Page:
# Poset-free Families of Subset

Thursday, November 6, 2014 - 2:00pm - 3:00pm

Lind 305

Jerrold Griggs (University of South Carolina)

Given a finite poset P, we consider the largest size

La(n,P) of a family of subsets of [n]:={1,...,n} that

contains no (weak) subposet P. Early theorems of Sperner

and Katona solve this problem when P is the k-element chain

(path poset) P_k, where it is the sum of the middle k-1

binomial coefficients in n.

Katona and his collaborators investigated La(n,P)

for other posets P. It can be very challenging, even for small posets.

Based on results to date, G. and Lu (2008) conjecture that

pi(P), which is the limit as n goes to infinity, of

La(n,P)/{n\choose{n/2}}, exists for general posets P.

Moreover, it is an integer obtained in a specific way.

For k at least 2 let D_k denote the k-diamond poset

{A

to bound the average number of

times a random full chain meets a P-free family F,

called the Lubell function of F, we prove with Li and Lu that

pi(D_2)

since we expect pi(D_2)=2. Kramer, Martin, and Young have the

current best bound, 2.25. It is then surprising that, with

appropriate partitions of the set of full chains, we can

explicitly determine pi(D_k) for infinitely many values of k,

and, moreover, describe the extremal D_k-free families.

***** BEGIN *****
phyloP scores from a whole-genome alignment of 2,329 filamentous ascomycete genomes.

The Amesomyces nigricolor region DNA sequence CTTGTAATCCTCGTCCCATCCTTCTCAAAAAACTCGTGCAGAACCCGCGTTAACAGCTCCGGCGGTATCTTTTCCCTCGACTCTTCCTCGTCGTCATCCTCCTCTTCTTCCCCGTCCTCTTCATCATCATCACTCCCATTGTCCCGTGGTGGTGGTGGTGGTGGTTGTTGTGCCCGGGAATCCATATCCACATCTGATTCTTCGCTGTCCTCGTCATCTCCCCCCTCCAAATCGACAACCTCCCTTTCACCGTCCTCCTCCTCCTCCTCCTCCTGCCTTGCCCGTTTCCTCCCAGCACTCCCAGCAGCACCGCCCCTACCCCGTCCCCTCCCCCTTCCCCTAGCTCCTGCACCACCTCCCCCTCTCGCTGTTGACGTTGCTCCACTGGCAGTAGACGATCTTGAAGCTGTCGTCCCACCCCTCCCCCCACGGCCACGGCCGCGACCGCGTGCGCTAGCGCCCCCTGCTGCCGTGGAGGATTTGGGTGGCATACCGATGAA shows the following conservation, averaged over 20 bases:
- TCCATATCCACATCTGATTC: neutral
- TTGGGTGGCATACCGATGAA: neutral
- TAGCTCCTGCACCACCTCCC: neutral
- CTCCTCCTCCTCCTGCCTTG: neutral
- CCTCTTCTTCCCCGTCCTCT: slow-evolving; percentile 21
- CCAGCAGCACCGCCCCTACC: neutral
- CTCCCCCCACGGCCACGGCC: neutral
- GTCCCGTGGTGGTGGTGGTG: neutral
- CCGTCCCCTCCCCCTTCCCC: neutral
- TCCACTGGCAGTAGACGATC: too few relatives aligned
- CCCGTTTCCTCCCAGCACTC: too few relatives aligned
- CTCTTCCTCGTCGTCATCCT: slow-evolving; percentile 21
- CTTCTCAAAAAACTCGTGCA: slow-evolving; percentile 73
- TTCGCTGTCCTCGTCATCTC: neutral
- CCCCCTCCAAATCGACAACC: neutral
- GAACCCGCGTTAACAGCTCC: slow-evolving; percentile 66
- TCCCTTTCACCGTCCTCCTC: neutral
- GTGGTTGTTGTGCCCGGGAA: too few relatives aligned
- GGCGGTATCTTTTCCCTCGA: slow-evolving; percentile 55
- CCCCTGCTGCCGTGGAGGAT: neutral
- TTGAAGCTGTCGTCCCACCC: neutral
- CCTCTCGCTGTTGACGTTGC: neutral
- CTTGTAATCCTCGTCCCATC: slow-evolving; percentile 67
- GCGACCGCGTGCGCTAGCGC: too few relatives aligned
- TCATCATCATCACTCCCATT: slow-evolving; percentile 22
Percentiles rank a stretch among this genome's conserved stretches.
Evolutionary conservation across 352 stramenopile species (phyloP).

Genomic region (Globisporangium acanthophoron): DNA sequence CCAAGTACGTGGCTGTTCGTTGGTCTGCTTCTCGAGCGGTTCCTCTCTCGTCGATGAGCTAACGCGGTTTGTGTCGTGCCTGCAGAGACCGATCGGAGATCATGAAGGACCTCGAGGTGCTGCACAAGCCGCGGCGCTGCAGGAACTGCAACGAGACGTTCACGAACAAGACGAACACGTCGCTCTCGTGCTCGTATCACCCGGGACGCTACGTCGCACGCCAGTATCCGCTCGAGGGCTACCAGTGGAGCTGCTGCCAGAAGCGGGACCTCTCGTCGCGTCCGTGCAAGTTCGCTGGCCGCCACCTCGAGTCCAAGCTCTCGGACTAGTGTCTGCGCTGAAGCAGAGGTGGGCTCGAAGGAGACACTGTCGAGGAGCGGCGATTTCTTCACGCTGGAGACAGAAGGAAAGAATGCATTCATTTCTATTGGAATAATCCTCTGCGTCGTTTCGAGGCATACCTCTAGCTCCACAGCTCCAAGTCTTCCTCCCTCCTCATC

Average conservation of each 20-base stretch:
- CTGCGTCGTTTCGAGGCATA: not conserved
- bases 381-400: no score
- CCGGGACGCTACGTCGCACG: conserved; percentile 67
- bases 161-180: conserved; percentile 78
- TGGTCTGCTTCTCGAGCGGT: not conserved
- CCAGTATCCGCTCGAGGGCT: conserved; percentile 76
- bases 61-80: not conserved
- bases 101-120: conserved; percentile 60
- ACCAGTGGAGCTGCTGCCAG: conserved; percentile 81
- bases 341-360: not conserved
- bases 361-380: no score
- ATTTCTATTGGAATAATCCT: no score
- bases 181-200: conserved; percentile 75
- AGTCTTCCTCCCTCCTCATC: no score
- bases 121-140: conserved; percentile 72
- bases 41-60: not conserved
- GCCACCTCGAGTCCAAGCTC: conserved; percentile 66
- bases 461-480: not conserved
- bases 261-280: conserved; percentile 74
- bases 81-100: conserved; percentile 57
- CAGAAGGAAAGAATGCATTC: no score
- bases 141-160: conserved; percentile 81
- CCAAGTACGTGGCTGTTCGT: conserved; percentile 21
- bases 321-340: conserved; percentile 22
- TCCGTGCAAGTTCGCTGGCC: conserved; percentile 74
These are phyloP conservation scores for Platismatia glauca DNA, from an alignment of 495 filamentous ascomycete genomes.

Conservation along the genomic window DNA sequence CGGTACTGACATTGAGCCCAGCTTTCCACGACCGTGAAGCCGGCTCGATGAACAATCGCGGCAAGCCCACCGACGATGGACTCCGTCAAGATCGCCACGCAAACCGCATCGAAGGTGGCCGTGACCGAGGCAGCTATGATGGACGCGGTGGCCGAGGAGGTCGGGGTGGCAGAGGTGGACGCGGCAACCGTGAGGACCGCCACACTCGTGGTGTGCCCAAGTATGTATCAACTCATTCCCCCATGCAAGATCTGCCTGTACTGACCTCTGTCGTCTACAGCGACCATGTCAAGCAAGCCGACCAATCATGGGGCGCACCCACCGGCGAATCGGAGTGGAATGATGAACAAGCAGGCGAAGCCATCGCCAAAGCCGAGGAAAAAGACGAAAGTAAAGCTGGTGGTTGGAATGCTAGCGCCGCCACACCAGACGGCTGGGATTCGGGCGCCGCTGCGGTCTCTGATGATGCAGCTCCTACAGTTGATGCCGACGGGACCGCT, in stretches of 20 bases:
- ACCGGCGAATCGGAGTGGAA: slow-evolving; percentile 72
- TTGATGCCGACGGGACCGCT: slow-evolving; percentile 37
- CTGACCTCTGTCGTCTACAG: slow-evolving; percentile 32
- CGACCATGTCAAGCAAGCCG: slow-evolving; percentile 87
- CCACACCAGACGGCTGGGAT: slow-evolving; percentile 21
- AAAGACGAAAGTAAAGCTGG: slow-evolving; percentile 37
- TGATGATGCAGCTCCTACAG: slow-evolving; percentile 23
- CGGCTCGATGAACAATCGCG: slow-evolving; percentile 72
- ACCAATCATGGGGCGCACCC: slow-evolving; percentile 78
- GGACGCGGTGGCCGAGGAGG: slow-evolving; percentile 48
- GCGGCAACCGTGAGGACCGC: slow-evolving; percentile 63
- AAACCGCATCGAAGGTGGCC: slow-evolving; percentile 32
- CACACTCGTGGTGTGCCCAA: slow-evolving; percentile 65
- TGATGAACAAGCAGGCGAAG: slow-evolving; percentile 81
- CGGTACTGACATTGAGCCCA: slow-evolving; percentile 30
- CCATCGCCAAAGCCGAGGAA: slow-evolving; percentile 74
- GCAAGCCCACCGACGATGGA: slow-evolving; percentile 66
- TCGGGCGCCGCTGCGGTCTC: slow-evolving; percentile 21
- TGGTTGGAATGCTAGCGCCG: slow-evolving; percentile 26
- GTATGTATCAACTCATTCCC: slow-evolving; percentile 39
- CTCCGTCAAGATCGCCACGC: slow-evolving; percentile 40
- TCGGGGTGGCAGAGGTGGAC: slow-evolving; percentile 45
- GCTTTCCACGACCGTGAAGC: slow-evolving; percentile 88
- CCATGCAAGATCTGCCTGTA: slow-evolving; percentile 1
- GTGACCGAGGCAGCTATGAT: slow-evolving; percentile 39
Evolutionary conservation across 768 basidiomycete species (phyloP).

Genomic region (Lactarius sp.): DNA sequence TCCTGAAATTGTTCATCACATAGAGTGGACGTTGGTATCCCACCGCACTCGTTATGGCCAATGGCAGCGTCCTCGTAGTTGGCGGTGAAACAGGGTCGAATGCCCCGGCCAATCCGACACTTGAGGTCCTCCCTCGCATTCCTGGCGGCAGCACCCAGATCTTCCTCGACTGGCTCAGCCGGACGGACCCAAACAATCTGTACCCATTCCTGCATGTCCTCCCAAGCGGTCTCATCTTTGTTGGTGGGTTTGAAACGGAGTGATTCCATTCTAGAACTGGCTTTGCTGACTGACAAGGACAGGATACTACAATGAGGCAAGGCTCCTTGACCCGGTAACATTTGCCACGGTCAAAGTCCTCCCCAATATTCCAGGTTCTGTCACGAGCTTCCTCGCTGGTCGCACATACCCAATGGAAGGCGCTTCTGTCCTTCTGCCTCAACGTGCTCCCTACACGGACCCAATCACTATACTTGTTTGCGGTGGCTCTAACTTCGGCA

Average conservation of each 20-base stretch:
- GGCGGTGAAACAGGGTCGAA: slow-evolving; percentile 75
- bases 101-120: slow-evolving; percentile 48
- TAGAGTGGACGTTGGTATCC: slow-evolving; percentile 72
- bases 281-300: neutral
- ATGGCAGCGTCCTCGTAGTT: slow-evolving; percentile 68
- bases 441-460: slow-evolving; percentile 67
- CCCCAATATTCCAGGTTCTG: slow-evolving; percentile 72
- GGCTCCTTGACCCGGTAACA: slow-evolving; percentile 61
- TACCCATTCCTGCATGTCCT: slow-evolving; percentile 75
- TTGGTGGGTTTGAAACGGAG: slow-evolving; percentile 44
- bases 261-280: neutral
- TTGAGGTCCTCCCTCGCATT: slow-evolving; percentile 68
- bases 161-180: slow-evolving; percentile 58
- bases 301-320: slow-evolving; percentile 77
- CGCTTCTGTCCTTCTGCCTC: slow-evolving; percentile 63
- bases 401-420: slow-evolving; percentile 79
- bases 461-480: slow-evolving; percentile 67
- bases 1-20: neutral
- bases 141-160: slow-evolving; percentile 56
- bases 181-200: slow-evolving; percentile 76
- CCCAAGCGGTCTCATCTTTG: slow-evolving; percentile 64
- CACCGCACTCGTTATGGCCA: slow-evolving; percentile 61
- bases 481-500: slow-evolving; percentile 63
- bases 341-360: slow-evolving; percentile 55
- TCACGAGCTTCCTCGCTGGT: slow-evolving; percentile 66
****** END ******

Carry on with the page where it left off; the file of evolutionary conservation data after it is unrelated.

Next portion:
With Li we develop a theory of poset properties that verifies the

conjecture for many more posets, though for most P, it seems

that La(n,P) is far more complicated.

La(n,P) of a family of subsets of [n]:={1,...,n} that

contains no (weak) subposet P. Early theorems of Sperner

and Katona solve this problem when P is the k-element chain

(path poset) P_k, where it is the sum of the middle k-1

binomial coefficients in n.

Katona and his collaborators investigated La(n,P)

for other posets P. It can be very challenging, even for small posets.

Based on results to date, G. and Lu (2008) conjecture that

pi(P), which is the limit as n goes to infinity, of

La(n,P)/{n\choose{n/2}}, exists for general posets P.

Moreover, it is an integer obtained in a specific way.

For k at least 2 let D_k denote the k-diamond poset

{A

to bound the average number of

times a random full chain meets a P-free family F,

called the Lubell function of F, we prove with Li and Lu that

pi(D_2)

since we expect pi(D_2)=2. Kramer, Martin, and Young have the

current best bound, 2.25. It is then surprising that, with

appropriate partitions of the set of full chains, we can

explicitly determine pi(D_k) for infinitely many values of k,

and, moreover, describe the extremal D_k-free families.

With Li we develop a theory of poset properties that verifies the

conjecture for many more posets, though for most P, it seems

that La(n,P) is far more complicated.